The Equality and Human Rights Commission recently issued a confusing statement suggesting that long Covid should not be treated as a disability. This caused alarm among Covid support groups and others. Although the EHRC is correct that it is not one of the conditions which is automatically regarded as a disability (such as cancer, HIV or multiple sclerosis), employers should certainly not assume that long Covid sufferers are not disabled. As with any medical condition, it's a fact-sensitive analysis to assess whether the individual's symptoms meet the threshold in the Equality Act.
The Equality Act definition of disability requires:
- a physical or mental impairment; and
- that the impairment has a substantial and long-term adverse effect on the individual's ability to carry out normal day-to-day activities.
"Long-term" means that it must have had the adverse effect for 12 months, or be expected to have the effect for at least 12 months.
In practice, this is not a demanding threshold for employees to meet. The common-reported symptoms of long Covid (fatigue, breathlessness, brain fog, insomnia) could quite readily meet that test if they had lasted or were expected to last for 12 months. It's not surprising that the EHRC had to issue a clarification of their initial statement.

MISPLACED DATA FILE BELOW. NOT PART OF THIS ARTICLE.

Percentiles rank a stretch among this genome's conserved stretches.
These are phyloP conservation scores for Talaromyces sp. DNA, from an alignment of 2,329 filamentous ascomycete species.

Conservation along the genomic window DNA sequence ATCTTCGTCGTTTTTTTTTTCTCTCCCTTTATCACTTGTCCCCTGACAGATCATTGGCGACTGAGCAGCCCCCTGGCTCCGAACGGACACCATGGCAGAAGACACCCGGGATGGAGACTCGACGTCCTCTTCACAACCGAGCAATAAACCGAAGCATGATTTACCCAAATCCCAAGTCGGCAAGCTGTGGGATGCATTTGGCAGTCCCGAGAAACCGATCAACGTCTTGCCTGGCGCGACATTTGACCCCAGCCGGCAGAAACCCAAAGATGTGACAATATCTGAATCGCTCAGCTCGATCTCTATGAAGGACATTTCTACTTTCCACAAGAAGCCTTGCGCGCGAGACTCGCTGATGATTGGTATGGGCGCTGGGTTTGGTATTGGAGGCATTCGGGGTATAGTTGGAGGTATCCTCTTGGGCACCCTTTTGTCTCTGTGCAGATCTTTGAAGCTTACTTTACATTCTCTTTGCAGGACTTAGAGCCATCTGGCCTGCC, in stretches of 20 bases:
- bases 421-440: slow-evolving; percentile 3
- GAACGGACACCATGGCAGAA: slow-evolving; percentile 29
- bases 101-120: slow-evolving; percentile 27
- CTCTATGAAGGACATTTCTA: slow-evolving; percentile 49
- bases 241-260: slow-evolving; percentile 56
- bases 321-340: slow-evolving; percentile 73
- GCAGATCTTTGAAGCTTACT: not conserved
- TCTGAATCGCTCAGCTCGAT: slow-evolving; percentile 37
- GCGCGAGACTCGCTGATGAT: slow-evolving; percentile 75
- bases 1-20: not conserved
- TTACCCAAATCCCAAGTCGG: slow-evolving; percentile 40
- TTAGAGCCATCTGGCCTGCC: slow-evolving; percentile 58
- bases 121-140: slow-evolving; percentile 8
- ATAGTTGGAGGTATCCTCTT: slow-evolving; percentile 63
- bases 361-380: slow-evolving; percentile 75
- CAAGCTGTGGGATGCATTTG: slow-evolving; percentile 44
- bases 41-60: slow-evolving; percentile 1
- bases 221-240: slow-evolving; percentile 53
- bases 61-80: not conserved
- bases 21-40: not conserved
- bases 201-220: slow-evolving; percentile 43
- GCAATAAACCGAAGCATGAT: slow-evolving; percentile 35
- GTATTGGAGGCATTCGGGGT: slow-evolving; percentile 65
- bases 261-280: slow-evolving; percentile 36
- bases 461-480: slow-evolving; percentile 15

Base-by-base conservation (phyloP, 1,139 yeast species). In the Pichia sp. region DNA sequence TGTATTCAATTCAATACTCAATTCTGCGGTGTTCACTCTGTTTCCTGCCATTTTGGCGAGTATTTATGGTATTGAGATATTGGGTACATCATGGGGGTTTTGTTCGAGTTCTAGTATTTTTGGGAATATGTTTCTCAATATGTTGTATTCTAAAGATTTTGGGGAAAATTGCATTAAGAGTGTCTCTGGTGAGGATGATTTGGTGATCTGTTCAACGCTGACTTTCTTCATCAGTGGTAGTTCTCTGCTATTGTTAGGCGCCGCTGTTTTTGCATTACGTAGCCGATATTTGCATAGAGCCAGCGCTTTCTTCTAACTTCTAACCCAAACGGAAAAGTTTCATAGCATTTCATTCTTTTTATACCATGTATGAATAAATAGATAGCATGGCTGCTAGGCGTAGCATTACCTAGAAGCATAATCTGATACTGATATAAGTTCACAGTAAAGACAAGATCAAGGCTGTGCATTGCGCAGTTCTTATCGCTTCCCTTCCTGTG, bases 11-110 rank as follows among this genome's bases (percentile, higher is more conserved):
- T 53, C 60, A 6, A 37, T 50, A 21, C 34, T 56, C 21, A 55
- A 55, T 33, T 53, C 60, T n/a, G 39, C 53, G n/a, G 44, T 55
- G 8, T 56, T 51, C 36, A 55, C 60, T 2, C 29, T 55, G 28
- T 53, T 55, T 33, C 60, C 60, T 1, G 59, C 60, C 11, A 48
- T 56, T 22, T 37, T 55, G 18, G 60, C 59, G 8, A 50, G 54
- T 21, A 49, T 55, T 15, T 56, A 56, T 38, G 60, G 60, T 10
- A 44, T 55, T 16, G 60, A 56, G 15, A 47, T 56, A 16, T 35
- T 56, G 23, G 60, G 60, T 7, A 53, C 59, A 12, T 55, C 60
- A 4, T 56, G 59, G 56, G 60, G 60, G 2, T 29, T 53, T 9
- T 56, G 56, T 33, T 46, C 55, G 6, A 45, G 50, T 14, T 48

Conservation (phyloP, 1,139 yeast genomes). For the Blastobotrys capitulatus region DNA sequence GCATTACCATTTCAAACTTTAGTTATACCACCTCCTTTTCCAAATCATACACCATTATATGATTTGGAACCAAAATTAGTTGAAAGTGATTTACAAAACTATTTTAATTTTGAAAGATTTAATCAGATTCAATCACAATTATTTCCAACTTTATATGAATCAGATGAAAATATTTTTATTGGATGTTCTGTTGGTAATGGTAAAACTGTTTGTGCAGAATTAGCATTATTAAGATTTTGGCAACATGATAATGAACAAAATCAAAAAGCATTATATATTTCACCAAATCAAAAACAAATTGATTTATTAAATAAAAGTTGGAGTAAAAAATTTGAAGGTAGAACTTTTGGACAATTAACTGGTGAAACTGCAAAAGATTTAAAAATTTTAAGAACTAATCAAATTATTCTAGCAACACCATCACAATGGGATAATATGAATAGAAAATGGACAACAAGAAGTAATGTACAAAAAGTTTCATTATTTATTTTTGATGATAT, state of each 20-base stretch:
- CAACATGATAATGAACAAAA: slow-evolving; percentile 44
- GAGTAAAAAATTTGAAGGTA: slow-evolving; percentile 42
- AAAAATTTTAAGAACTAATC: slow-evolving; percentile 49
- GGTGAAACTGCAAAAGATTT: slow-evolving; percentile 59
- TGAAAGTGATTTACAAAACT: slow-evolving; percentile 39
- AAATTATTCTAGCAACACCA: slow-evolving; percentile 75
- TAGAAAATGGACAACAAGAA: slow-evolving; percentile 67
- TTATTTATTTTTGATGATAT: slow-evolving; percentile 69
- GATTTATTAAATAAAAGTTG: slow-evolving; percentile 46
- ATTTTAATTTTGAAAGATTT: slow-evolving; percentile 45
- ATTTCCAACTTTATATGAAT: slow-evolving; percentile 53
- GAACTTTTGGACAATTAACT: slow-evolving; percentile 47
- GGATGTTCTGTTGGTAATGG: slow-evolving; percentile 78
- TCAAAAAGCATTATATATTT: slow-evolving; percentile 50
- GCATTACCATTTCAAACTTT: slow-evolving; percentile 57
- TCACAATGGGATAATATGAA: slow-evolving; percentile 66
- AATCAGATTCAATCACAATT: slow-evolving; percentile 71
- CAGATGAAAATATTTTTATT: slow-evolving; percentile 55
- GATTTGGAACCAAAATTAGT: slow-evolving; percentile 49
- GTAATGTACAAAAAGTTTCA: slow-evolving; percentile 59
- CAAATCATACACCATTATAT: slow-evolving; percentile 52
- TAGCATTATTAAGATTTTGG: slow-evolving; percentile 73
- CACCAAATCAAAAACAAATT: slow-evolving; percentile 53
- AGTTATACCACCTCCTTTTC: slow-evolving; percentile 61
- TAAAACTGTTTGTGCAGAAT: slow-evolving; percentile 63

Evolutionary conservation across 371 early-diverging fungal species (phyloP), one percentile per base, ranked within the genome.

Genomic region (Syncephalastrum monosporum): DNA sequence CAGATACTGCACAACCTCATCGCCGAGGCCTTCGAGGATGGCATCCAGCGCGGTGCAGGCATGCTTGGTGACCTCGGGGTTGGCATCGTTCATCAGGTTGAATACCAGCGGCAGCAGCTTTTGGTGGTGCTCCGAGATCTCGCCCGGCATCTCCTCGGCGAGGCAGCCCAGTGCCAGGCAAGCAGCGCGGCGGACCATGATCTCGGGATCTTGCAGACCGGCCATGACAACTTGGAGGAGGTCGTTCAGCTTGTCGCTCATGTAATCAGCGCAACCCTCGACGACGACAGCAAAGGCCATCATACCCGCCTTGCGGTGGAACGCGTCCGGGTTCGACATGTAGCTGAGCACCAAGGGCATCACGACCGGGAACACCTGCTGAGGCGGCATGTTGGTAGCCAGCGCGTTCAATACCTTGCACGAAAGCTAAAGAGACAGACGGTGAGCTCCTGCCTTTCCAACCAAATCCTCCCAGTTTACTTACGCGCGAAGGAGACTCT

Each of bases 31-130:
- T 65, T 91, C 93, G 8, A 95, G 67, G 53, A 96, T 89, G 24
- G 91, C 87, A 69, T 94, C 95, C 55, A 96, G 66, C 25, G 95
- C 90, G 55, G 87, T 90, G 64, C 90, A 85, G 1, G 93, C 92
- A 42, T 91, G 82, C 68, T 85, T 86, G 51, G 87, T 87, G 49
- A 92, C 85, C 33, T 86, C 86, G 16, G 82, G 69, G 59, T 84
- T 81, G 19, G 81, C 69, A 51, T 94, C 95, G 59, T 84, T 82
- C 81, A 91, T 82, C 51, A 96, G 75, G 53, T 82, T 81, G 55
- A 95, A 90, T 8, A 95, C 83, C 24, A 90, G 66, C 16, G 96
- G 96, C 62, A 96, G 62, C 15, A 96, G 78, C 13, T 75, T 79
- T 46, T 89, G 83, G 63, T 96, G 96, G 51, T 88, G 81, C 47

Often, when faced with an employee with a long-term medical condition, employers don't have enough information to establish whether the employee is likely to be disabled for legal purposes. This lack of information may be particularly acute in long Covid cases, since the condition has only been recognised for a relatively short period of time and medical experts are still gathering evidence about prognosis and treatments. In many cases, the most sensible approach for employers is to assume that an employee with a significant health condition may be disabled under the Equality Act and act accordingly - including requesting appropriate and up to date medical advice, consulting with the employee and making reasonable adjustments to reduce or eliminate disadvantages they may suffer in the workplace. Doing so is the best way to mitigate the risk of claims for disability discrimination, constructive unfair dismissal and unfair dismissal (if the individual's employment is ultimately terminated).